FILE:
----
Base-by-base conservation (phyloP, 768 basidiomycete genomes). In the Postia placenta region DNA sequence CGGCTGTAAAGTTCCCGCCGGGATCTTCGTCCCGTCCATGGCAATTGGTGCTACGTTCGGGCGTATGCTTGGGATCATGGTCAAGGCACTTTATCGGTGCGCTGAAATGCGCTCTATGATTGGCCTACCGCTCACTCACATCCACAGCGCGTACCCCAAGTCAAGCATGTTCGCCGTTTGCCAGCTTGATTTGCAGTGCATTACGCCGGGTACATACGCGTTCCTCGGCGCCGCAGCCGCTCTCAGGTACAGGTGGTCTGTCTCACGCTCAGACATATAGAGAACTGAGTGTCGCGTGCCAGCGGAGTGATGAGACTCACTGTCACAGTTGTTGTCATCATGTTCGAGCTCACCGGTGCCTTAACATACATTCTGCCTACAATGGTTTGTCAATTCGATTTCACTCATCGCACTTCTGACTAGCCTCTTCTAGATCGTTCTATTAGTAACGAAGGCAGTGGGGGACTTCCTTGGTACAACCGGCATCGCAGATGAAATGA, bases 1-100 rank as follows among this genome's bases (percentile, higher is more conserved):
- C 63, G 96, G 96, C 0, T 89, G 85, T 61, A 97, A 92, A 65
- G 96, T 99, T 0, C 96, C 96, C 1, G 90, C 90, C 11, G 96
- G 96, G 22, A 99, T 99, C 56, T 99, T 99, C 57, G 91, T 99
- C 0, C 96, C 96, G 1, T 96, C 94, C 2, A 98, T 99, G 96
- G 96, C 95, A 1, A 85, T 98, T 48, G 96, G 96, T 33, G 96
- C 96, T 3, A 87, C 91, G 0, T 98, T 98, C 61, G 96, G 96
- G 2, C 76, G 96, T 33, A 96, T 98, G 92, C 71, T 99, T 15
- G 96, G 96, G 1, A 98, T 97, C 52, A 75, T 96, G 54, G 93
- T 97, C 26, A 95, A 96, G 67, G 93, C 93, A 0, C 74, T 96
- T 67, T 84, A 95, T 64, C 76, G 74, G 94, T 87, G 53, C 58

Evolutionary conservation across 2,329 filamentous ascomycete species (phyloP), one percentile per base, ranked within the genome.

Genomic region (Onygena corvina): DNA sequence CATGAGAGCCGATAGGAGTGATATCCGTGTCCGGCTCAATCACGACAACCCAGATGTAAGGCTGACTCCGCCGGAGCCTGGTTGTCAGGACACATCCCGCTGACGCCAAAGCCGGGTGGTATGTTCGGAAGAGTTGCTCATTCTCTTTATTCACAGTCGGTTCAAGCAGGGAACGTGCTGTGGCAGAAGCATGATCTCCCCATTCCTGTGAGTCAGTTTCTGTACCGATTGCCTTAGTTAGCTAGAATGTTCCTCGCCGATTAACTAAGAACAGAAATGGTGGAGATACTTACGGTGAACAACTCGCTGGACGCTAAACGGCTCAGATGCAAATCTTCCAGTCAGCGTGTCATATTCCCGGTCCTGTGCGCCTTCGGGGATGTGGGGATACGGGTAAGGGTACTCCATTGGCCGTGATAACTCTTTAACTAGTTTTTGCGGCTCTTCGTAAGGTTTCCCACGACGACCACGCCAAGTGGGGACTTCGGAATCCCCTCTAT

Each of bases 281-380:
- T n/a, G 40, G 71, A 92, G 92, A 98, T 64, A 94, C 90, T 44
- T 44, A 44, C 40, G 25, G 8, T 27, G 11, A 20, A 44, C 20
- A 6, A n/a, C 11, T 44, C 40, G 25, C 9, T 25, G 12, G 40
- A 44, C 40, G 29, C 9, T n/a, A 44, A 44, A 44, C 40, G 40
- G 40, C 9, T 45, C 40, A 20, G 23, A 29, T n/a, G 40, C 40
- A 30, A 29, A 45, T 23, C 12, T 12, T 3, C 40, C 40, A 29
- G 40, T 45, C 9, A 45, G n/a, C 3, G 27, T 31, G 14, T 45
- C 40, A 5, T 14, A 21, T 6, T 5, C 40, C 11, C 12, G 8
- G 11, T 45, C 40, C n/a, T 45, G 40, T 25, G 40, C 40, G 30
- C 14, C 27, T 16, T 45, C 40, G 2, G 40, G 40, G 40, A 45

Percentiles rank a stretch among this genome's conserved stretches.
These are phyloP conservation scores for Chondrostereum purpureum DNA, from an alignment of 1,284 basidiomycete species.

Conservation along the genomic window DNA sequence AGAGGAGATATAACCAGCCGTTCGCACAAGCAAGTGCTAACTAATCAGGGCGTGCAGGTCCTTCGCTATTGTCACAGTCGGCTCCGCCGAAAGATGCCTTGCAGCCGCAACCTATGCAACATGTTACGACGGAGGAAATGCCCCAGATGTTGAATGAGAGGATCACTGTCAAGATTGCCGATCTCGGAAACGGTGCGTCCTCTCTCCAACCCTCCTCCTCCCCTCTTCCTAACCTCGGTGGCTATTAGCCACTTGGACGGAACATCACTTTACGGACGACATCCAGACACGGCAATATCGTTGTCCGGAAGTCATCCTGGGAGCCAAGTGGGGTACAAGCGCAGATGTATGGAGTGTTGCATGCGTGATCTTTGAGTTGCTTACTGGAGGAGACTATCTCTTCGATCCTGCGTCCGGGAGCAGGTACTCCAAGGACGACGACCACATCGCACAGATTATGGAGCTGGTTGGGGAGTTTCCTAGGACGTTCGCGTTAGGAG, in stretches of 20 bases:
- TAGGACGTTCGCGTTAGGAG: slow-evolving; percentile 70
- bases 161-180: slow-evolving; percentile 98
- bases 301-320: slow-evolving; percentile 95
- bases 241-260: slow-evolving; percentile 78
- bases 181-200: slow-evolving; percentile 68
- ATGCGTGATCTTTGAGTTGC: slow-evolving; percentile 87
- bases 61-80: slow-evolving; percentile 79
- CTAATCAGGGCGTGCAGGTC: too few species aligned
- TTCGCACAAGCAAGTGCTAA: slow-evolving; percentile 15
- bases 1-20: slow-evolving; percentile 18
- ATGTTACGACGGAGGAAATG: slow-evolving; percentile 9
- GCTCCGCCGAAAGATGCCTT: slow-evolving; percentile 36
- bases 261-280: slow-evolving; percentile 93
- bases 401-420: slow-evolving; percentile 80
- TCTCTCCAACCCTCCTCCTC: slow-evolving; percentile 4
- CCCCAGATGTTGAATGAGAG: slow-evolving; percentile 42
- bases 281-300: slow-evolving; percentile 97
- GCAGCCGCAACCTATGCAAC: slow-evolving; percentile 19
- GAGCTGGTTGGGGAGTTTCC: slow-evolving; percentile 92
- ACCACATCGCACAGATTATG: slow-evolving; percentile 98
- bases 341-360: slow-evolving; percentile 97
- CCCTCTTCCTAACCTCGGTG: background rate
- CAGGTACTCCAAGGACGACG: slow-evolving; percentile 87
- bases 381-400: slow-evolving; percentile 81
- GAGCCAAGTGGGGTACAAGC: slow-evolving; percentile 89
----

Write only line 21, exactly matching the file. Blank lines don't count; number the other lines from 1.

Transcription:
- G 40, T 45, C 9, A 45, G n/a, C 3, G 27, T 31, G 14, T 45